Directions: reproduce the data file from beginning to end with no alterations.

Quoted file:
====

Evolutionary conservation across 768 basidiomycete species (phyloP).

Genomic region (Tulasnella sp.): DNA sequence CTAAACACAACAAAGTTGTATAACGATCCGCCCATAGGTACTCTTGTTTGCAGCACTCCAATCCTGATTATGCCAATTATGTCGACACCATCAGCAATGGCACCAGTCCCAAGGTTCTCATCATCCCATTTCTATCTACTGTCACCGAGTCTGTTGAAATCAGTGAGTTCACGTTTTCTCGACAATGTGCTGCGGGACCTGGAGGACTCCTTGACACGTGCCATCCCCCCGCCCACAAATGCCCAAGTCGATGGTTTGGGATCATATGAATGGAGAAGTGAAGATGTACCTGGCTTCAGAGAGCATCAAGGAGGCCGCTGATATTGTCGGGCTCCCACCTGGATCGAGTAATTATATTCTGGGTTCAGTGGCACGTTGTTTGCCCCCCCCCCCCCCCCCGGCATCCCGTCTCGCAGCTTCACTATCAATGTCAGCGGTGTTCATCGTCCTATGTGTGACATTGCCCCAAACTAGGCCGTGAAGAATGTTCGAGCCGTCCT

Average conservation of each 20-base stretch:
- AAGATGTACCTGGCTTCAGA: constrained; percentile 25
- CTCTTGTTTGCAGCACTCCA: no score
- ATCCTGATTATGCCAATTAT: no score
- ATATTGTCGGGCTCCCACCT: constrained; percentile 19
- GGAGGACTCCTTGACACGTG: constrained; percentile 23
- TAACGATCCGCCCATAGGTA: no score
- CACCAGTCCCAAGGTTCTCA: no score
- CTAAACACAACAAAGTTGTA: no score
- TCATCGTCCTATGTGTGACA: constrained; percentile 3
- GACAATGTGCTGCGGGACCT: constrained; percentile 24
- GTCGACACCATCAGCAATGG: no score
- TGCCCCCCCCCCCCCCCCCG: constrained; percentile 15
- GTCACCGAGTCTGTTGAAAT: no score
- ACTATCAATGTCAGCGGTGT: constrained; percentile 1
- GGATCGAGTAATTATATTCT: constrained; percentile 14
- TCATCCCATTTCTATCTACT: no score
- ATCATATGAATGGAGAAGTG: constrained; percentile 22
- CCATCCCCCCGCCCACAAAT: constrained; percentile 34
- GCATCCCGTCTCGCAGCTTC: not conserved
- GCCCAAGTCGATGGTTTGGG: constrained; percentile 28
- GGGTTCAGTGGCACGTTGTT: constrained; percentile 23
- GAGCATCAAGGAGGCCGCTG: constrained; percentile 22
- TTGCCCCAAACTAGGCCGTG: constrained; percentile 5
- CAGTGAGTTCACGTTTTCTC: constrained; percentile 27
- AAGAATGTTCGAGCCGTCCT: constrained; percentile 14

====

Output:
Evolutionary conservation across 768 basidiomycete species (phyloP).

Genomic region (Tulasnella sp.): DNA sequence CTAAACACAACAAAGTTGTATAACGATCCGCCCATAGGTACTCTTGTTTGCAGCACTCCAATCCTGATTATGCCAATTATGTCGACACCATCAGCAATGGCACCAGTCCCAAGGTTCTCATCATCCCATTTCTATCTACTGTCACCGAGTCTGTTGAAATCAGTGAGTTCACGTTTTCTCGACAATGTGCTGCGGGACCTGGAGGACTCCTTGACACGTGCCATCCCCCCGCCCACAAATGCCCAAGTCGATGGTTTGGGATCATATGAATGGAGAAGTGAAGATGTACCTGGCTTCAGAGAGCATCAAGGAGGCCGCTGATATTGTCGGGCTCCCACCTGGATCGAGTAATTATATTCTGGGTTCAGTGGCACGTTGTTTGCCCCCCCCCCCCCCCCCGGCATCCCGTCTCGCAGCTTCACTATCAATGTCAGCGGTGTTCATCGTCCTATGTGTGACATTGCCCCAAACTAGGCCGTGAAGAATGTTCGAGCCGTCCT

Average conservation of each 20-base stretch:
- AAGATGTACCTGGCTTCAGA: constrained; percentile 25
- CTCTTGTTTGCAGCACTCCA: no score
- ATCCTGATTATGCCAATTAT: no score
- ATATTGTCGGGCTCCCACCT: constrained; percentile 19
- GGAGGACTCCTTGACACGTG: constrained; percentile 23
- TAACGATCCGCCCATAGGTA: no score
- CACCAGTCCCAAGGTTCTCA: no score
- CTAAACACAACAAAGTTGTA: no score
- TCATCGTCCTATGTGTGACA: constrained; percentile 3
- GACAATGTGCTGCGGGACCT: constrained; percentile 24
- GTCGACACCATCAGCAATGG: no score
- TGCCCCCCCCCCCCCCCCCG: constrained; percentile 15
- GTCACCGAGTCTGTTGAAAT: no score
- ACTATCAATGTCAGCGGTGT: constrained; percentile 1
- GGATCGAGTAATTATATTCT: constrained; percentile 14
- TCATCCCATTTCTATCTACT: no score
- ATCATATGAATGGAGAAGTG: constrained; percentile 22
- CCATCCCCCCGCCCACAAAT: constrained; percentile 34
- GCATCCCGTCTCGCAGCTTC: not conserved
- GCCCAAGTCGATGGTTTGGG: constrained; percentile 28
- GGGTTCAGTGGCACGTTGTT: constrained; percentile 23
- GAGCATCAAGGAGGCCGCTG: constrained; percentile 22
- TTGCCCCAAACTAGGCCGTG: constrained; percentile 5
- CAGTGAGTTCACGTTTTCTC: constrained; percentile 27
- AAGAATGTTCGAGCCGTCCT: constrained; percentile 14